Sometimes I’ll hear a business owner complain that hiring a web and graphic designer is expensive. And who can blame them when there are commercials for free do-it-yourself website and business card-building tools that sound so easy? Those DIY sites can save you money in the moment, but do they cost you in the long run?
It’s true that graphic design can be a high-ticket item. There are marketing firms that are paid thousands to design a company logo. But it’s usually large multinational companies that are paying those fees, and their money is also buying market research and a team of designers.
“Bad design costs. Good design adds value.”
What about web and graphic design for the rest of us? I had a client who built his own site using the tools offered by a popular web host. It seemed to meet his needs and he didn’t get any complaints. But he was trying to move to a new level in his business and he asked a consultant in his industry for her opinion. She told him that agencies interested in hiring him might not take him seriously because they could tell he built his own site.
He asked my opinion. I told him if professionals in his business were telling him his site might not be taken seriously, he should consider their advice. So we worked together to develop a site that had the polish expected of a high-paid professional in his industry. Since then, I’ve heard many compliments for how great his site is.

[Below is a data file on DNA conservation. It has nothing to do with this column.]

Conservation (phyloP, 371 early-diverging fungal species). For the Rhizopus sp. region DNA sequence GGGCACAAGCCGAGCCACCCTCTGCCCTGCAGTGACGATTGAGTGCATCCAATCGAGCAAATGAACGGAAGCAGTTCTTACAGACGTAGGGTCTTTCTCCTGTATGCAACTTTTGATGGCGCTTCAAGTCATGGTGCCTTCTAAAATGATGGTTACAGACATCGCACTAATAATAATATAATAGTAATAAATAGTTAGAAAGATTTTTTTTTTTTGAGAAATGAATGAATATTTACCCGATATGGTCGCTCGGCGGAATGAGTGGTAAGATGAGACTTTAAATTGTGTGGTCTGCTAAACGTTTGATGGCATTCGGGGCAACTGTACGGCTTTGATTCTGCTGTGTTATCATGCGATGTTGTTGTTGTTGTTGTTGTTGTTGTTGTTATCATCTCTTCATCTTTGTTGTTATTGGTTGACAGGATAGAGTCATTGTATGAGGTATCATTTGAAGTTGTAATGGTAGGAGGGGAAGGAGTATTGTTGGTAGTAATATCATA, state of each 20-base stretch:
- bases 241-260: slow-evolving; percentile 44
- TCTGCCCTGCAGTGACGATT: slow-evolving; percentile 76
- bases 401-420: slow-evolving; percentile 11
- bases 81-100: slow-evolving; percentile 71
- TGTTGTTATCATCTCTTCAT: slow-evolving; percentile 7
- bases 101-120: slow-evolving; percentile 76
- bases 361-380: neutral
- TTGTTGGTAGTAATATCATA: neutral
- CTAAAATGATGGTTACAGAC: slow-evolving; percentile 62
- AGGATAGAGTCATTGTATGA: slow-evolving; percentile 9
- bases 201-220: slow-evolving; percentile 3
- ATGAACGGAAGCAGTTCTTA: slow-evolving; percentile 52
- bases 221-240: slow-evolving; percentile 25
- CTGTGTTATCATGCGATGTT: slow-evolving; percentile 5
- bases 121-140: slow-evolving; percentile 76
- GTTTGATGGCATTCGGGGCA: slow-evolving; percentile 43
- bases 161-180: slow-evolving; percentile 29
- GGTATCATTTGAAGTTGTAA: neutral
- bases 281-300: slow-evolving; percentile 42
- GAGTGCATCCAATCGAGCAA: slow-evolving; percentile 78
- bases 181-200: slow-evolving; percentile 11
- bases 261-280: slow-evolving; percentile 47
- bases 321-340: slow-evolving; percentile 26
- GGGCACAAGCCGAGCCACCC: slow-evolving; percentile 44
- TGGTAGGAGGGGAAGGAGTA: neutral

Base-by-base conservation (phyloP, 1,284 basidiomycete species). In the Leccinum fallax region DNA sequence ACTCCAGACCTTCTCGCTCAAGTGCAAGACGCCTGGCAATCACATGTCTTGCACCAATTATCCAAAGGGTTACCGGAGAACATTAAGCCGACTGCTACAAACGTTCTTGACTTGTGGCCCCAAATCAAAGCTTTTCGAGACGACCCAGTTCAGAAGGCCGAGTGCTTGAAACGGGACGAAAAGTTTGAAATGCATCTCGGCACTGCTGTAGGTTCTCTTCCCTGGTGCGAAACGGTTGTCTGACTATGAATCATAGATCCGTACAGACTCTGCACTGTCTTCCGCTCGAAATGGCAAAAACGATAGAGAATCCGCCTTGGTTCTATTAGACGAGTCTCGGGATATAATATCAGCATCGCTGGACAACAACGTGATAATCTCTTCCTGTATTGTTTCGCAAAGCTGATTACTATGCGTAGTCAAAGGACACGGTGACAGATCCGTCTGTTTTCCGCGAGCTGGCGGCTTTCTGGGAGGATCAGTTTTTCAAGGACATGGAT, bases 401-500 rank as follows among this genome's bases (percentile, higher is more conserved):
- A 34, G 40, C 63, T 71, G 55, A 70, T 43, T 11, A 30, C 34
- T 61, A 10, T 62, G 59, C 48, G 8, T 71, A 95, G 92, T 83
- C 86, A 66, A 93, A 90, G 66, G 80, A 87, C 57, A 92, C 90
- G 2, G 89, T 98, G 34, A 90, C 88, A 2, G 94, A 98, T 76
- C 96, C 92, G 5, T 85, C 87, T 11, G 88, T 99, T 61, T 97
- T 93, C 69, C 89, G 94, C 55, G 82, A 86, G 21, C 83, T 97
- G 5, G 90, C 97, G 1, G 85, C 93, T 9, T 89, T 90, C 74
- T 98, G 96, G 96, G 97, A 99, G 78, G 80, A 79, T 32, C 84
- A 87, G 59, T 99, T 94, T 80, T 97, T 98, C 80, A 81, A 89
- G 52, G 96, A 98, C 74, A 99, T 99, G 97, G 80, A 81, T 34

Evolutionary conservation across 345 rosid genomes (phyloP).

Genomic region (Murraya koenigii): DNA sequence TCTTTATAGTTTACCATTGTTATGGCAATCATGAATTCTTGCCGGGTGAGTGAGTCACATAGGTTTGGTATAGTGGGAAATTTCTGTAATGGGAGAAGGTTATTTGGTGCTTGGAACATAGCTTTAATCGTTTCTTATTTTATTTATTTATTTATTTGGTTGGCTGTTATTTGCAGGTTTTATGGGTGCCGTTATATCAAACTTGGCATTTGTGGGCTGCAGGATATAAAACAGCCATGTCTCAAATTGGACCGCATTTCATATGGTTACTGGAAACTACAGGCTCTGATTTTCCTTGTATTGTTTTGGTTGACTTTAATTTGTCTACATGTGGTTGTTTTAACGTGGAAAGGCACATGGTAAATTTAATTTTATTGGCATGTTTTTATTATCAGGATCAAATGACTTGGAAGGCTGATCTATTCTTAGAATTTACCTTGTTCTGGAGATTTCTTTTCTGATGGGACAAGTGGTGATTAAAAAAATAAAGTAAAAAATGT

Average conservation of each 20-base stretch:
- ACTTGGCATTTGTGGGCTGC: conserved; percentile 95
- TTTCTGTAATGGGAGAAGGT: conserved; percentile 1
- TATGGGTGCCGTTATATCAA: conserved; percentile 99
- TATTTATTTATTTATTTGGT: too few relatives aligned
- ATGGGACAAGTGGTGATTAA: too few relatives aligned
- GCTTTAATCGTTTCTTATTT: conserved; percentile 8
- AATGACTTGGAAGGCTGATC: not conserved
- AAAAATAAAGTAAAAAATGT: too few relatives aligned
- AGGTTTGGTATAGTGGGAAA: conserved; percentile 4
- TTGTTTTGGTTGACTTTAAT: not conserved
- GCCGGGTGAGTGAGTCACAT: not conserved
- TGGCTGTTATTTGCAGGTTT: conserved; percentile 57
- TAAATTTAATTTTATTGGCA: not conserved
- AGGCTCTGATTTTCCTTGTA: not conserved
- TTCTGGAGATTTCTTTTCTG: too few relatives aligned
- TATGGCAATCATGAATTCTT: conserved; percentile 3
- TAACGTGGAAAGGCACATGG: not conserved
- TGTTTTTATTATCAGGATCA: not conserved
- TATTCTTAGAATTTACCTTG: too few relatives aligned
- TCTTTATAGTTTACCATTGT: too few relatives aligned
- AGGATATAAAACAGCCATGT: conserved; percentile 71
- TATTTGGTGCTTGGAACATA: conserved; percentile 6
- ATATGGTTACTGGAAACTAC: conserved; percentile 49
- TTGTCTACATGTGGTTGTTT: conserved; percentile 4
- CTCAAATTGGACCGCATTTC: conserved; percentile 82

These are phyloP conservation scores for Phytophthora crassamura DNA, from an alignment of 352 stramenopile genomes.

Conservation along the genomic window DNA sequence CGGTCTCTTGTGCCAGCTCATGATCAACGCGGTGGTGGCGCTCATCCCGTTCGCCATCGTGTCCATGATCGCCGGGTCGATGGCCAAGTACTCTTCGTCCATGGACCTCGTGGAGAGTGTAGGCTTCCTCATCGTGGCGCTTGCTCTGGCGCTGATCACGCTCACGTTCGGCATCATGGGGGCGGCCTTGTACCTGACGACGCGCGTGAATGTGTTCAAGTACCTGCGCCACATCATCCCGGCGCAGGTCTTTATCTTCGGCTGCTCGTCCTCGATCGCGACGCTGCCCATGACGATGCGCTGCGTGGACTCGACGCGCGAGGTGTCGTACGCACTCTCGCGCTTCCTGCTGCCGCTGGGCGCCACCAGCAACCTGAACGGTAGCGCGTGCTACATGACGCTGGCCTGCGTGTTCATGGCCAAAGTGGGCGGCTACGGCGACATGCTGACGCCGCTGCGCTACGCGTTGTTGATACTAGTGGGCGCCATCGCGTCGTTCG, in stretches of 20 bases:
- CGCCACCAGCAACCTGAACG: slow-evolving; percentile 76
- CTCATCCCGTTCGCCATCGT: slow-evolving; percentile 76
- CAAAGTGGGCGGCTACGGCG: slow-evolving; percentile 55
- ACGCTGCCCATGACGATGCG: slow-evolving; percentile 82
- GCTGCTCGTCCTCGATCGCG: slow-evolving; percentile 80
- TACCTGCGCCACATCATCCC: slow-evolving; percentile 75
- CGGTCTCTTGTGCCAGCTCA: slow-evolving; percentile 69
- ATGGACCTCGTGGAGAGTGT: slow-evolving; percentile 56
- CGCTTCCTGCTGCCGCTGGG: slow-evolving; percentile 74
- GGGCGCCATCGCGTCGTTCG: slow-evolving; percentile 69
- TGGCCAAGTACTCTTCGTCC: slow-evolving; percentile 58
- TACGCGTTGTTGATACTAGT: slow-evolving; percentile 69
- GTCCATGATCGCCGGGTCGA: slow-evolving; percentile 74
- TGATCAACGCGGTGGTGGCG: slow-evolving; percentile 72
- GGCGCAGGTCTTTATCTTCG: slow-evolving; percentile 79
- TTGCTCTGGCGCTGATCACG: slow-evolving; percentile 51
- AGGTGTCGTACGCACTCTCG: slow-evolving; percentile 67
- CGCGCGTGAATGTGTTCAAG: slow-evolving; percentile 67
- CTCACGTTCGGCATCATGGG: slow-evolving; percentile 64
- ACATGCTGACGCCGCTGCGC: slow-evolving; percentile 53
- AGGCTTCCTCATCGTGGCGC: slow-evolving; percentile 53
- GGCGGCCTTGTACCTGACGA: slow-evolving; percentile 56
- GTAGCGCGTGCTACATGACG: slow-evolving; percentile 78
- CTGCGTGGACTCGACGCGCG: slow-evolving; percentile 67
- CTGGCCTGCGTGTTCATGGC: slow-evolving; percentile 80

He built his old site for free. But was it actually costing him money? Probably. Did the new website push him to a new level? Not by itself – but it was one of the important tools that helped him achieve new success in his career.
If your business is stuck in neutral, consider your website for a moment. When was it built? When was it last updated? What do professionals in your business say about your website? If it’s a few years old and not getting positive feedback, it’s probably costing you money.
Creating a better website often pays for itself in a short period of time with better search engine results and increased revenues. How often can you purchase something that can pay for itself?
Like the UK’s Cabe Design Review says, “Bad design costs. Good design adds value.”